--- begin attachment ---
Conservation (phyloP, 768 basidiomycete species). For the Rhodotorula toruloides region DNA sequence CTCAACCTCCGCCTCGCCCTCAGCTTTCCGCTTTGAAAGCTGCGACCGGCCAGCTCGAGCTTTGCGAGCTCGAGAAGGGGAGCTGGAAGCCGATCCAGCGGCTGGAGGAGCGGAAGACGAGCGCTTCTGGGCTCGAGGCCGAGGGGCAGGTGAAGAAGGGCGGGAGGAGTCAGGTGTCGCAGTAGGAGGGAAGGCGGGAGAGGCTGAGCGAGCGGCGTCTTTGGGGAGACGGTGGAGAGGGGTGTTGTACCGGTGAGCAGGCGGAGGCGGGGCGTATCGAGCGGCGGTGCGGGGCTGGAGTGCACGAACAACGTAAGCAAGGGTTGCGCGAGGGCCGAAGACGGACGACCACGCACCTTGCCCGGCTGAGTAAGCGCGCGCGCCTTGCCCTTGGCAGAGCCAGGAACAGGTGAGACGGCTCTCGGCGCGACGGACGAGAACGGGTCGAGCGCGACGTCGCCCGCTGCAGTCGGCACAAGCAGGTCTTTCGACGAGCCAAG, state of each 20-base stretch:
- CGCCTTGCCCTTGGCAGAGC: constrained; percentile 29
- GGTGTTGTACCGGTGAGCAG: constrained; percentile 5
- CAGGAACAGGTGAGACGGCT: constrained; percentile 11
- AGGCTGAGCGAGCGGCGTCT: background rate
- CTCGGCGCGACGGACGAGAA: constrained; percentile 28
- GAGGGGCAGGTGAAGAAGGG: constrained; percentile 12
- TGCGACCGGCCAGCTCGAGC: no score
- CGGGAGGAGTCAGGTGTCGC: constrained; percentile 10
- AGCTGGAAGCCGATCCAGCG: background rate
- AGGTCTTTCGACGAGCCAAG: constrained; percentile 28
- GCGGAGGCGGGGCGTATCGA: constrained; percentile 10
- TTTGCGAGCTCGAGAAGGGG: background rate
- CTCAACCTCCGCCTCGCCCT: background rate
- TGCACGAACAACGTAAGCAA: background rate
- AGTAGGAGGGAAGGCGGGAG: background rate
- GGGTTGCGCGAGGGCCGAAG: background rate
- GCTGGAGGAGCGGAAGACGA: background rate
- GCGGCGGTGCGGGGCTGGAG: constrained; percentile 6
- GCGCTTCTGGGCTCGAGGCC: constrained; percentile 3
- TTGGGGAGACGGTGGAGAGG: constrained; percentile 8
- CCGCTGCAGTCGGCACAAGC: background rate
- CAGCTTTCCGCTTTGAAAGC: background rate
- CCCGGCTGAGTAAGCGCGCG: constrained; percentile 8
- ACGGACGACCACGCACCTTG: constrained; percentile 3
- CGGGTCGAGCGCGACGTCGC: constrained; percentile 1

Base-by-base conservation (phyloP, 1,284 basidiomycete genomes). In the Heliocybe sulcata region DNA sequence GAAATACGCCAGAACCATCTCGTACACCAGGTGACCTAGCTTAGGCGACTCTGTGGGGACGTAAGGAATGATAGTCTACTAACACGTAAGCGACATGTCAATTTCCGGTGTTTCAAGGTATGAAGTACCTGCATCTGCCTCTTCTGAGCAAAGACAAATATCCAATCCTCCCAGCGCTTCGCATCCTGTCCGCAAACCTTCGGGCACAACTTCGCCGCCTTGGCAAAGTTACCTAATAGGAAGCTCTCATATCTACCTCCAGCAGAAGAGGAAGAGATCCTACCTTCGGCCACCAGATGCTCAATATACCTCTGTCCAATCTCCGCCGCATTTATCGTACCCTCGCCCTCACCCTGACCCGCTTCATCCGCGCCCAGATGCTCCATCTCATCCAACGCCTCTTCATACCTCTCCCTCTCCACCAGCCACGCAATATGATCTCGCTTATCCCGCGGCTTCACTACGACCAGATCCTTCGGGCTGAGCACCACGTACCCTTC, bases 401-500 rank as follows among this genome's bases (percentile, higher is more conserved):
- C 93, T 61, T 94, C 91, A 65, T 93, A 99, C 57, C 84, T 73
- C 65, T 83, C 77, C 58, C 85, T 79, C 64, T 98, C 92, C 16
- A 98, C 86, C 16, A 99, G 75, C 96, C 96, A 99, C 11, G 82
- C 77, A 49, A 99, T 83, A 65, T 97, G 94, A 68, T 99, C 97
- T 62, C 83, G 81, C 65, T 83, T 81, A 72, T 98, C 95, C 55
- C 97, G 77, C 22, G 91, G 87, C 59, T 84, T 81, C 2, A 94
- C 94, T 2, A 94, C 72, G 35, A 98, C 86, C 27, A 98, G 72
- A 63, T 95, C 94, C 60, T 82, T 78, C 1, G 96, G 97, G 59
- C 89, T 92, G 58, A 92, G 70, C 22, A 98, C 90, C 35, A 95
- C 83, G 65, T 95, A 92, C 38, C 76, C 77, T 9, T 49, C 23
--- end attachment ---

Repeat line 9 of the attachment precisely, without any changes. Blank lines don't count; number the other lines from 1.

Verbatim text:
- CGGGAGGAGTCAGGTGTCGC: constrained; percentile 10